gig info
MP3's...
Dont get lost in the Bayou
Ya Ya
more reviews
meet the band
we play clubs, weddings, parties, festivals - email Phil Towne phil@bluelinemusic.com
Blueline Records
PO Box 1191
Watertown, MA 02472
(617) 964-2583
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ease up to the bar and have a shot...

call, email or send a check for $12 to
Phil Towne

reviews

Here's the low down; Lowdown Towne's Root Sauce is a juke box sound that can play it all from jump to swing to swamp to zydeco, R&B, and the blues. Founder, vocalist, and harp master Phil "Lowdown" Towne feels the new moniker perfectly fits this saucy, Northeast band. Though its musical ties are always close to the blues, cuts like "Howl" jump off the bandstand and "Bon Temp Roulez" is pure cayenne pepper. Versatile Boston sax man Gordon Beadle guests on both tracks.
Jeff Larson's slide guitar on the swampy "Don't Get Lost In The Bayou" drifts through Spanish moss while percussionist Tod Ellyson adds the spooky voodoo creaks. Towne sings of the blues man's dues in "Roadhouse Church". Their cover of Lee Dorsey's "Ya Ya" utilizes the New Orleans beat this song demands.
Their blues is forged from nearly four years of road-tested gigs. Harmonica edged wails, high energy sliding, and clever vocal hooks on the eleven originals make this debut a very impressive gumbo.
This band is one of the first regional bands to have a home page on the internet. Dip a spoon into cyberspace and give this sauce a taste.

Art Tipaldi - Blues Review magazine (Dec 96/Jan 97 issue of worlds biggest distribution blues mag!)

Led by singer/songwriter/harp player Phil "Lowdown" Towne, Root Sauce creates a stylish blend of contemporary blues-rock. This New England based band was formed in the early 1990's and has been making waves in the blues community ever since. Their knowledge of of various musical genres ranging from jump-blues, New Orleans' zydeco, funk and R&B make for an explosive format of high-energy good-time music"

- the management at House of Blues, Cambridge, MA

This is a powerful album! The music is familiar yet all-together different. They have their own sound with all the styles they bring to the mix. Solid musicianship, ideas and energy make a good combination. I like this CD alot!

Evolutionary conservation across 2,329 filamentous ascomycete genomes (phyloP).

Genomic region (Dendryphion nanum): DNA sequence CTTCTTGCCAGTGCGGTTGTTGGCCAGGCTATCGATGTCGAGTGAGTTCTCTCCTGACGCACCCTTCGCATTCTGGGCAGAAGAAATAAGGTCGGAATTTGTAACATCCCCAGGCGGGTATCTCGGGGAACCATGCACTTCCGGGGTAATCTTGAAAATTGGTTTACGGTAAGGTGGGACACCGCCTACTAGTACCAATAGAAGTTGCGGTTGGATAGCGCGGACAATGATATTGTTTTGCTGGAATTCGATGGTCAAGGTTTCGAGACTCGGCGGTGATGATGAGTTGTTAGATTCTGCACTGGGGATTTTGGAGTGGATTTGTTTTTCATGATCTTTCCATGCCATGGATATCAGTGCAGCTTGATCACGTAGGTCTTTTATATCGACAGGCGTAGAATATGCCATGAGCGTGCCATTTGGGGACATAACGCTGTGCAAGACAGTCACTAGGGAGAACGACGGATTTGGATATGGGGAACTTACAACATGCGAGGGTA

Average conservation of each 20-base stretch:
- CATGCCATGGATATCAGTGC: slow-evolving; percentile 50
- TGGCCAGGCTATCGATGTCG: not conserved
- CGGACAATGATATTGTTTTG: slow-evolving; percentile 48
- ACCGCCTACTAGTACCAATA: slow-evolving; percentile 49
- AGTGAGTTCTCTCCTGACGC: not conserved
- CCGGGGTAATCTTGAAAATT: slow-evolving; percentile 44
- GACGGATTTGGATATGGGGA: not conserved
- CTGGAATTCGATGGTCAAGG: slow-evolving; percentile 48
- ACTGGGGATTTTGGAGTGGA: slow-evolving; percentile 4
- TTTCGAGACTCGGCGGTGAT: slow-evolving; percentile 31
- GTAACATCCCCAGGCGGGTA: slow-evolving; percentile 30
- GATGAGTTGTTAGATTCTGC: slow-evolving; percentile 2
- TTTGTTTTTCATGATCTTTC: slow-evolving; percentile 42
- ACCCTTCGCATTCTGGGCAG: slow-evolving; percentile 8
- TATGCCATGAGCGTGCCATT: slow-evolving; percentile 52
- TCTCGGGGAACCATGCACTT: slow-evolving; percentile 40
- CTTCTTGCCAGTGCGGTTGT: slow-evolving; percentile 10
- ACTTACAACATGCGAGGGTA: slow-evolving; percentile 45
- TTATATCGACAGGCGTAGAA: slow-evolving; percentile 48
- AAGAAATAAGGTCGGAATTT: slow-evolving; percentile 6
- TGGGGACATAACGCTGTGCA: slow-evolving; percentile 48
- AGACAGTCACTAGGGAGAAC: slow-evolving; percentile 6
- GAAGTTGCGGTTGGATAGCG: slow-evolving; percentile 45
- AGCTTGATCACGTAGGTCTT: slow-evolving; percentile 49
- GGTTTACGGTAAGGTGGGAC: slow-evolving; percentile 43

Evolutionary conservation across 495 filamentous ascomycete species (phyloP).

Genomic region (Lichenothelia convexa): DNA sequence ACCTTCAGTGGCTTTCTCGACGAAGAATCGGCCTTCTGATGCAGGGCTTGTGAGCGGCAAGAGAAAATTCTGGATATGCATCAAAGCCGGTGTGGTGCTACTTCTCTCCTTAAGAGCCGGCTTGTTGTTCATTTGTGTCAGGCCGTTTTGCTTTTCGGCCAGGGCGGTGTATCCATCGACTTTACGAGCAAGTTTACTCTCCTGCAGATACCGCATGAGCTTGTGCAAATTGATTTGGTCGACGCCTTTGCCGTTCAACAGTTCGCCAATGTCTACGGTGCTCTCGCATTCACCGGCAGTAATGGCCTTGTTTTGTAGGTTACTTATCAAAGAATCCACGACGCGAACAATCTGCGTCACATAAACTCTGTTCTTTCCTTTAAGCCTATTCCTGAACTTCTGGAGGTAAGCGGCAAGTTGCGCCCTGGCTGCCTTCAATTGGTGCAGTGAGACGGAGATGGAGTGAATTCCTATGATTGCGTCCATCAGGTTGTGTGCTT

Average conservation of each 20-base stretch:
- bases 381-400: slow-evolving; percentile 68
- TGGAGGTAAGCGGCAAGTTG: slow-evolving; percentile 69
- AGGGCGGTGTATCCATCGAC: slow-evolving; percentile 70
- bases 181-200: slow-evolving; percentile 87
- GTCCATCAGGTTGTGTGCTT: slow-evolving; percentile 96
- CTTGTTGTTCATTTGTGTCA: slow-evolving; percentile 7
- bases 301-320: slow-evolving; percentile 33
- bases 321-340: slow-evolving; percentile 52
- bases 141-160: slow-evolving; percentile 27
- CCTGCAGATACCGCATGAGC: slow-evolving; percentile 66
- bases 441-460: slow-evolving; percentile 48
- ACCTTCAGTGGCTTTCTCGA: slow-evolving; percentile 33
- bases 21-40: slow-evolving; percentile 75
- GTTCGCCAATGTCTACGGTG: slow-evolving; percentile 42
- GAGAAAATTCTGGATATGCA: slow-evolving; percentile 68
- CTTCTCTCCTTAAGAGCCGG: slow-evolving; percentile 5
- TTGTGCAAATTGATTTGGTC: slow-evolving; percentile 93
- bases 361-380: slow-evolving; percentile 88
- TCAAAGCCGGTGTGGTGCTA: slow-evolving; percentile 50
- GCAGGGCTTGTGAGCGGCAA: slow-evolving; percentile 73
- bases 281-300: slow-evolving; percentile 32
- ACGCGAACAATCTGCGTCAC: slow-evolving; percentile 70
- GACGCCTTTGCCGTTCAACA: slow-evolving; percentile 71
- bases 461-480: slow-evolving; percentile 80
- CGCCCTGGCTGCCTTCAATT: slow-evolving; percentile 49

- Anson Funderburg (Texas blues guitarist)

"A Lowdown Experience"
- (Reviewer's write-up for July issue of "Blues Rag"

LOWDOWN TOWNE
"ROOT SAUCE"(BlueLine, 1996)
By Mark Smith

You are out of town on a long business trip. The days are long, the company is bad. After three nights of channel surfing the hotel walls are crushing you. Staying in is no longer an option. You hit the streets. After wandering aimlessly for a while you realize you are lost. The streets get narrower and darker and you realize there is someone behind you. Your pace quickens along with your heartbeat. Suddenly you see a dingy neon sign that simply says: "Bar". A hand written poster in the window says "Lowdown Towne tonight". The footsetps get closer. Even though the place looks well past its years you turn in glad for the chance to be off the street.

To your surprise the quiet of the outside gives way to a mass of sweating,< undulating bodies propelled by a blues groove laid down by four young white< guys. The intense heat drives you to the bar for a beer. The band suddenly shifts gears and lays down some swampy soul music that evolves into a smokin' Zydeco groove which soon mutates into a swinging blues number. A friendly soul buys you a drink. "What is it?" you'll ask. "Root Sauce" replies the bartender. "It's different but you'll like it." You down it in one gulp. Your natural reluctance to dance in public melts away and you soon find yourself moving to the beat. Before you know it you're in the middle of the dance floor howlin' like a dog and strutting like a rooster. You know you should leave but the band just keeps pumping out blues, rock-n-roll, funk and New Orleans style grooves that won't let you go. Wailing harmonica. Swinging guitar. Rubboards. Percussion. More beer. More dance. More Root Sauce. Things begin to blur.

You open your eyes. It's morning. You are in your hotel room. The TV is on just as its been the last three mornings. But something is different. Your feet hurt and strangely enough you have a CD clutched to your chest: Lowdown Towne - Root Sauce. You have no idea how it got there but you instinctively know it has something to do with the big smile on your face.

...Here's another review...

Root Sauce is a barn-burner of a debut CD by Lowdown Towne. Rooted in blues, R&B, jazz and southern soul, this unit conjures images of elusive steamy swamps, riverboats on the Delta and hot summer nights on Bourbon Street. This collection includes everything from the swampy Don't Get Lost In The Bayou - the humorous Metermaid Mothers Eat Their Young - the Gospel-tinged Roadhouse Church, to the exhilarating Howl. Lowdown Towne does it all with dazzling originality.

The exceptional musicianship, song writing, arrangements and production values should take this band to the next level. Music that makes us laugh, dance and smile will never go out of style - and neither will Lowdown Towne.

- Leslie Ann Knight
Monday Morning Blues KKUP 91.5 FM, Cupertino, CA